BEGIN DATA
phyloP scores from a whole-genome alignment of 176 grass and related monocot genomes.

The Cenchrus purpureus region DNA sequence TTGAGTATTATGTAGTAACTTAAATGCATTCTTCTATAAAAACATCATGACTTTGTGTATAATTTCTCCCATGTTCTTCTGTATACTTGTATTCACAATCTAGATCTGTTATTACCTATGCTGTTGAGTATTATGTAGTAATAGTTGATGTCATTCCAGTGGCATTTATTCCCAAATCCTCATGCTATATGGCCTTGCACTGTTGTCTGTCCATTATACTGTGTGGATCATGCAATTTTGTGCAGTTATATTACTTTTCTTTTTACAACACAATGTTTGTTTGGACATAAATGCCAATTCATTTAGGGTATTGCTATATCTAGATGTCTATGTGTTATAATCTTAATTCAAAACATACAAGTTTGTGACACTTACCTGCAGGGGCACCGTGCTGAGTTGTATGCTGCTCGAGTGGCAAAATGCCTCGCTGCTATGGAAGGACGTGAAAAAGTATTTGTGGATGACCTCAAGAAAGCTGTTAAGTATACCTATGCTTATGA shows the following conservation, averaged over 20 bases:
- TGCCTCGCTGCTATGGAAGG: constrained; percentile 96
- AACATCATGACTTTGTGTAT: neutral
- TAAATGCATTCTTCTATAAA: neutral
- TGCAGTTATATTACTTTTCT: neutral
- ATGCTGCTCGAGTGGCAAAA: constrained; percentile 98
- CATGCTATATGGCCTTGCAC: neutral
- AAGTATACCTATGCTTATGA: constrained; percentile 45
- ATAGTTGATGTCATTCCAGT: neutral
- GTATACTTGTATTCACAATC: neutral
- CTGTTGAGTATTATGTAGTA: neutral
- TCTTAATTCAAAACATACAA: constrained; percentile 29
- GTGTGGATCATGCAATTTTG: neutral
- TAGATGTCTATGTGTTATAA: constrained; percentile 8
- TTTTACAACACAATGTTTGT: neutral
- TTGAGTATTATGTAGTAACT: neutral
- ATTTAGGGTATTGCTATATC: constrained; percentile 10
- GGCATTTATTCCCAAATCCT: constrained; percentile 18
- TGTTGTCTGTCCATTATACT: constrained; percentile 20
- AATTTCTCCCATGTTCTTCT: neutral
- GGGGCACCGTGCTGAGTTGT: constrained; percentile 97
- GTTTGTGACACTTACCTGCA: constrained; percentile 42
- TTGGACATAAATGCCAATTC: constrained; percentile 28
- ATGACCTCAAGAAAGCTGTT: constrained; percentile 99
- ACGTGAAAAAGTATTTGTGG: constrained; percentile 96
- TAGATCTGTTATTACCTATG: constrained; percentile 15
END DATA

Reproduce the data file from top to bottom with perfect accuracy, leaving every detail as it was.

phyloP scores from a whole-genome alignment of 176 grass and related monocot genomes.

The Cenchrus purpureus region DNA sequence TTGAGTATTATGTAGTAACTTAAATGCATTCTTCTATAAAAACATCATGACTTTGTGTATAATTTCTCCCATGTTCTTCTGTATACTTGTATTCACAATCTAGATCTGTTATTACCTATGCTGTTGAGTATTATGTAGTAATAGTTGATGTCATTCCAGTGGCATTTATTCCCAAATCCTCATGCTATATGGCCTTGCACTGTTGTCTGTCCATTATACTGTGTGGATCATGCAATTTTGTGCAGTTATATTACTTTTCTTTTTACAACACAATGTTTGTTTGGACATAAATGCCAATTCATTTAGGGTATTGCTATATCTAGATGTCTATGTGTTATAATCTTAATTCAAAACATACAAGTTTGTGACACTTACCTGCAGGGGCACCGTGCTGAGTTGTATGCTGCTCGAGTGGCAAAATGCCTCGCTGCTATGGAAGGACGTGAAAAAGTATTTGTGGATGACCTCAAGAAAGCTGTTAAGTATACCTATGCTTATGA shows the following conservation, averaged over 20 bases:
- TGCCTCGCTGCTATGGAAGG: constrained; percentile 96
- AACATCATGACTTTGTGTAT: neutral
- TAAATGCATTCTTCTATAAA: neutral
- TGCAGTTATATTACTTTTCT: neutral
- ATGCTGCTCGAGTGGCAAAA: constrained; percentile 98
- CATGCTATATGGCCTTGCAC: neutral
- AAGTATACCTATGCTTATGA: constrained; percentile 45
- ATAGTTGATGTCATTCCAGT: neutral
- GTATACTTGTATTCACAATC: neutral
- CTGTTGAGTATTATGTAGTA: neutral
- TCTTAATTCAAAACATACAA: constrained; percentile 29
- GTGTGGATCATGCAATTTTG: neutral
- TAGATGTCTATGTGTTATAA: constrained; percentile 8
- TTTTACAACACAATGTTTGT: neutral
- TTGAGTATTATGTAGTAACT: neutral
- ATTTAGGGTATTGCTATATC: constrained; percentile 10
- GGCATTTATTCCCAAATCCT: constrained; percentile 18
- TGTTGTCTGTCCATTATACT: constrained; percentile 20
- AATTTCTCCCATGTTCTTCT: neutral
- GGGGCACCGTGCTGAGTTGT: constrained; percentile 97
- GTTTGTGACACTTACCTGCA: constrained; percentile 42
- TTGGACATAAATGCCAATTC: constrained; percentile 28
- ATGACCTCAAGAAAGCTGTT: constrained; percentile 99
- ACGTGAAAAAGTATTTGTGG: constrained; percentile 96
- TAGATCTGTTATTACCTATG: constrained; percentile 15